By William Hartung
Talking Points Memo Cafe
7 July 2011
President Obama and key members of Congress have finally acknowledged that any deal on the deficit must include reductions in Pentagon spending. The figures being discussed are far too small, but the principle has been accepted.
But the underlying question is not just about dollars, it is about how best to defend the country. On that score, an important new resource has been produced that underscores the effectiveness of non-miiltary tools of security, from diplomacy to economic assistance to investments in alternative sources of energy. The report -- whose lead authors are Miriam Pemberton of the Institute for Policy Studies and Lawrence Korb of the Center for American Progress -- calls for a "unified security budget" that allows budgetary tradeoffs between military and civilian programs that serve to make the country safer (disclosure: I served on the task force that produced the report).
The principal finding of the report is that there is a severe imbalance between offensive instruments -- weapons and troops -- and preventive measures -- diplomacy, economic assistance, and other measures that help to head off or diminish conflict short of war.
Leaving aside spending directly related to the wars in Iraq and Afghanistan, for every 12 dollars spent for military purposes only one dollar is spent for diplomacy and prevention. And recent proposals by the House of Representatives have called for deep cuts in diplomacy and other preventive programs that would widen this gap.
Why does this matter? Because many of the most urgent threats we face are not amenable to traditional military solutions. Large scale "boots on the ground" operations like Iraq and Afghanistan have done little to diminish the threat of terrorism; even the killing of Osama Bin Laden was carried out by a relatively small cadre of Special Forces empowered by extensive intelligence gathering. It did not require 100,000 U.S. troops in Afghanistan. The pro-democracy "Arab spring" sweeping the Middle East and North Africa will ultimately benefit more from U.S. diplomatic and economic support than it will from the capacity to project militlary force into the region. Stopping the spread of nuclear weapons and nuclear bomb-making materials to terrorists is best achieved by programs to secure and dismantle them; bombs and guns are useless in resolving this problem. Climate change, which could ultimately do as much to threaten human life as any armed conflict, is not a militlary problem.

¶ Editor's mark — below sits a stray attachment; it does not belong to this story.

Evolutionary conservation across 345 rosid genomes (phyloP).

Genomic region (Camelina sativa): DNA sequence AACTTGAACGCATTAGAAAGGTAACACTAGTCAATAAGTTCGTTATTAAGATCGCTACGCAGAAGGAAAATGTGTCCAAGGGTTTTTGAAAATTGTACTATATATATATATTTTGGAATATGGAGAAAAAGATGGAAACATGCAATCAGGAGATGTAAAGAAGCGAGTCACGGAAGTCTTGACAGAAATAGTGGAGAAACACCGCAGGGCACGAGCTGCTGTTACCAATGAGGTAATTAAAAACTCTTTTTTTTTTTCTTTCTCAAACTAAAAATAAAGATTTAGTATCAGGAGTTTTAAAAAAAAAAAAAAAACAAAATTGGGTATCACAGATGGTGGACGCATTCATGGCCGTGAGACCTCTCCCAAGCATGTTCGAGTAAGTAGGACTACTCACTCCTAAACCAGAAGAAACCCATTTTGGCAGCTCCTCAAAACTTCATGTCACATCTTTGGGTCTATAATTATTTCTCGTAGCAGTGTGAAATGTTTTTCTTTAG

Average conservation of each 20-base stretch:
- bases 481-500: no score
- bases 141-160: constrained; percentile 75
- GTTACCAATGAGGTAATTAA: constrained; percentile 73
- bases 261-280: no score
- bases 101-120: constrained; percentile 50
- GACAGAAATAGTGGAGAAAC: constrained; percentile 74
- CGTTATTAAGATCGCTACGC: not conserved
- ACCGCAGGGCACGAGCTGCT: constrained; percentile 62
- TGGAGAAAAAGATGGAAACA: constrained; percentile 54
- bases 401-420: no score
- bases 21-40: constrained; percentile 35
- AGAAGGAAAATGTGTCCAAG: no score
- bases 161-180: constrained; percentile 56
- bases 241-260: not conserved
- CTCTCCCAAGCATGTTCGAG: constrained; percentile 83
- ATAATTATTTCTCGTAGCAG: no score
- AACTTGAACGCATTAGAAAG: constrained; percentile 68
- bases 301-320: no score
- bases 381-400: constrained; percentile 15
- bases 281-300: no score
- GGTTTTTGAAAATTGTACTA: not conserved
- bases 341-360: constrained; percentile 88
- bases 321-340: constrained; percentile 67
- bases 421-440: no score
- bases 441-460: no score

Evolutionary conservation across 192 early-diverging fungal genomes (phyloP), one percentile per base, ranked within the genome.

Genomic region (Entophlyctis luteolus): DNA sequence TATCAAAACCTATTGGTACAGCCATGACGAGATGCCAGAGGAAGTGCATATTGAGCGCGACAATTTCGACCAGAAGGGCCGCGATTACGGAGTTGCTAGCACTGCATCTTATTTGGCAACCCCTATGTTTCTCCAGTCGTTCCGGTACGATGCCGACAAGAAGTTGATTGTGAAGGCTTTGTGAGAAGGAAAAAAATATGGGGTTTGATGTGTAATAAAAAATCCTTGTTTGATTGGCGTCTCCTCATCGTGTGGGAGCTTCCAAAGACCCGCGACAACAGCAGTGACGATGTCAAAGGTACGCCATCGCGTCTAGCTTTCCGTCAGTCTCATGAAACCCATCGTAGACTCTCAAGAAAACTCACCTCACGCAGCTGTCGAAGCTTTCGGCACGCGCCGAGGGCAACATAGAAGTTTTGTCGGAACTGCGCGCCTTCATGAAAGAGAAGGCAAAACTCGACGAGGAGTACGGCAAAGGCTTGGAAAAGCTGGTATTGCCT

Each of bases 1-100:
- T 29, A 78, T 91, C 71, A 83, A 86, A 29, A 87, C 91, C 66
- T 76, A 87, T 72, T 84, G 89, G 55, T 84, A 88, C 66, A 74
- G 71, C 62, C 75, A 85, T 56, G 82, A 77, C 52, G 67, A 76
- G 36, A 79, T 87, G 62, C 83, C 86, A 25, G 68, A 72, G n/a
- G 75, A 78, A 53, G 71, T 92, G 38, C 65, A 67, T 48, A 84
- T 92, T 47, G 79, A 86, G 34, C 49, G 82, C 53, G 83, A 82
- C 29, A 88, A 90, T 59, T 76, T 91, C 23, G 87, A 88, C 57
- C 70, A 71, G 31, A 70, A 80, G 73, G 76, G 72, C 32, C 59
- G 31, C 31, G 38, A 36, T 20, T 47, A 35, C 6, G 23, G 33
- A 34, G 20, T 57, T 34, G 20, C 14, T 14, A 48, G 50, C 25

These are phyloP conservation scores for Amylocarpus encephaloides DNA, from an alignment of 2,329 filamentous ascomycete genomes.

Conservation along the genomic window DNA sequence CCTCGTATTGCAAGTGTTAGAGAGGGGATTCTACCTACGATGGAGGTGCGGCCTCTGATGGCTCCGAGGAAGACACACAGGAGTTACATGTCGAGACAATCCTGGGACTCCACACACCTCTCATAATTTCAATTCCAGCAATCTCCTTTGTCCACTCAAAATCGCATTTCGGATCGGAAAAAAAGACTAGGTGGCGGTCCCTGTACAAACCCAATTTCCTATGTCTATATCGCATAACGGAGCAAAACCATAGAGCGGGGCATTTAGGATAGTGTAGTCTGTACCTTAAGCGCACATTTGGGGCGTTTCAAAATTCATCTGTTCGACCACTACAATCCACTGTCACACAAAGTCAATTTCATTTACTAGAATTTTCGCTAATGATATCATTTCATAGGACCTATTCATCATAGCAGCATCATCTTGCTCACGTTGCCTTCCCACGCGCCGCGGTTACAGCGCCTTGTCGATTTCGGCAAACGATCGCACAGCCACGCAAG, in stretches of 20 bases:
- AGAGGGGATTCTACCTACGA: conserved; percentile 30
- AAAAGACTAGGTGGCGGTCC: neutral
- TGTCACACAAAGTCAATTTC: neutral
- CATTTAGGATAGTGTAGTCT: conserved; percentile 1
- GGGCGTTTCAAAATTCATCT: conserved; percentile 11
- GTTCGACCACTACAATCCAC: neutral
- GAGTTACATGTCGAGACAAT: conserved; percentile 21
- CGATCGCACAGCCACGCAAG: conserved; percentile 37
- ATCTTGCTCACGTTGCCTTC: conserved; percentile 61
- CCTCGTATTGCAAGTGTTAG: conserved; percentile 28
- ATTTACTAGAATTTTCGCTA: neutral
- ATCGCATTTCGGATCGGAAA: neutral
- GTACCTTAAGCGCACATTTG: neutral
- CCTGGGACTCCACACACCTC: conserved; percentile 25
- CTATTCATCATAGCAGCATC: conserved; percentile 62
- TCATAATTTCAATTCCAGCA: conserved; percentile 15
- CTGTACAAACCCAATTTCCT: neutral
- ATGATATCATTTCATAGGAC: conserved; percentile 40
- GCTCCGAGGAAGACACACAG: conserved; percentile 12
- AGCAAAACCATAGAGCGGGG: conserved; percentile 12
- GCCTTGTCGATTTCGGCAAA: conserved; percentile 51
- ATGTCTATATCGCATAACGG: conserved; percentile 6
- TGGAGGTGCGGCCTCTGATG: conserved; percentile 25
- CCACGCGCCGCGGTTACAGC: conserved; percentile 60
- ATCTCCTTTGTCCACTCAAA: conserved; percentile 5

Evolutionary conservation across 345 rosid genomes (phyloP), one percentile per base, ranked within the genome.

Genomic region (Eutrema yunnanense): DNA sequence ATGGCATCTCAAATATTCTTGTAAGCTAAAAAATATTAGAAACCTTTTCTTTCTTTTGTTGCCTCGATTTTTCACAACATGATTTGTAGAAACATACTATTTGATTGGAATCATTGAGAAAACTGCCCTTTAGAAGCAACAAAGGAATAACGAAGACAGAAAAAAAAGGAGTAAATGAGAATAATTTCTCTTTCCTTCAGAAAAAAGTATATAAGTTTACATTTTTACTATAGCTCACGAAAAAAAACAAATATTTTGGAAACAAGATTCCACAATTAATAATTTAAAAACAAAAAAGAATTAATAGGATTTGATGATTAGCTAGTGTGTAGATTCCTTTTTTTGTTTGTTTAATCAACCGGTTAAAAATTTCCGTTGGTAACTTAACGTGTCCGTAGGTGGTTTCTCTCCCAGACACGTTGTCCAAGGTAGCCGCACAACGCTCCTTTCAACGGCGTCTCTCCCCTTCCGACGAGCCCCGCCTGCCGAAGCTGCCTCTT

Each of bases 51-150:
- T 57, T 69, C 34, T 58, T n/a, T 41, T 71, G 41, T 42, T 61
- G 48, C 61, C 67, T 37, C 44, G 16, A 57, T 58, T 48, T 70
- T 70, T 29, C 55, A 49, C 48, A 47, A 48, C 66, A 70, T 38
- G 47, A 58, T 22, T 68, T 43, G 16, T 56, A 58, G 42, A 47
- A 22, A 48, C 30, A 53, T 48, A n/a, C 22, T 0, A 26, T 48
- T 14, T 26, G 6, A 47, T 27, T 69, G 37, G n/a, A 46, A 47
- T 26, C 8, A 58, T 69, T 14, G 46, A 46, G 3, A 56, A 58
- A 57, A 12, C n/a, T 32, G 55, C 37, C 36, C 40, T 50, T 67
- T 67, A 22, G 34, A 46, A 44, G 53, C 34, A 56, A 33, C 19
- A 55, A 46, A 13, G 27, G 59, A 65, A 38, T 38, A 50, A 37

Bearing these points in mind, the Unified Security Budget calls for $77 billion in reductions in unnecessary military spending, about one-third of which would go to preventive programs for objectives like training and hiring diplomats, meeting U.S. obligations for UN Peacekeeping and other cooperative international efforts, and leveraging tens of billions of dollars for addressing climate change. About two-thirds of the freed up funds would go to deficit reduction. Implementing these proposals would mark a modest but important step towards a more effective national security policy, even as they contribute to cutting the deficit. The question is how to get the Congress to move in this direction. It will be up to the president and the Senate to hold the line against proposed cuts in funding for diplomacy and foreign assistance while cutting unnecessary military programs. For that to happen, they need to hear from as many of their constituents as possible.
William D. Hartung is the director of the Arms and Security Project at the Center for International Policy and the author of Prophets of War: Lockheed Martin and the Making of the Military-Industrial Complex (Nation Books).
William Hartung is the director for the Arms & Security project at the Center for International Policy.
Copyright, TPM Cafe, 2011. Original article available here.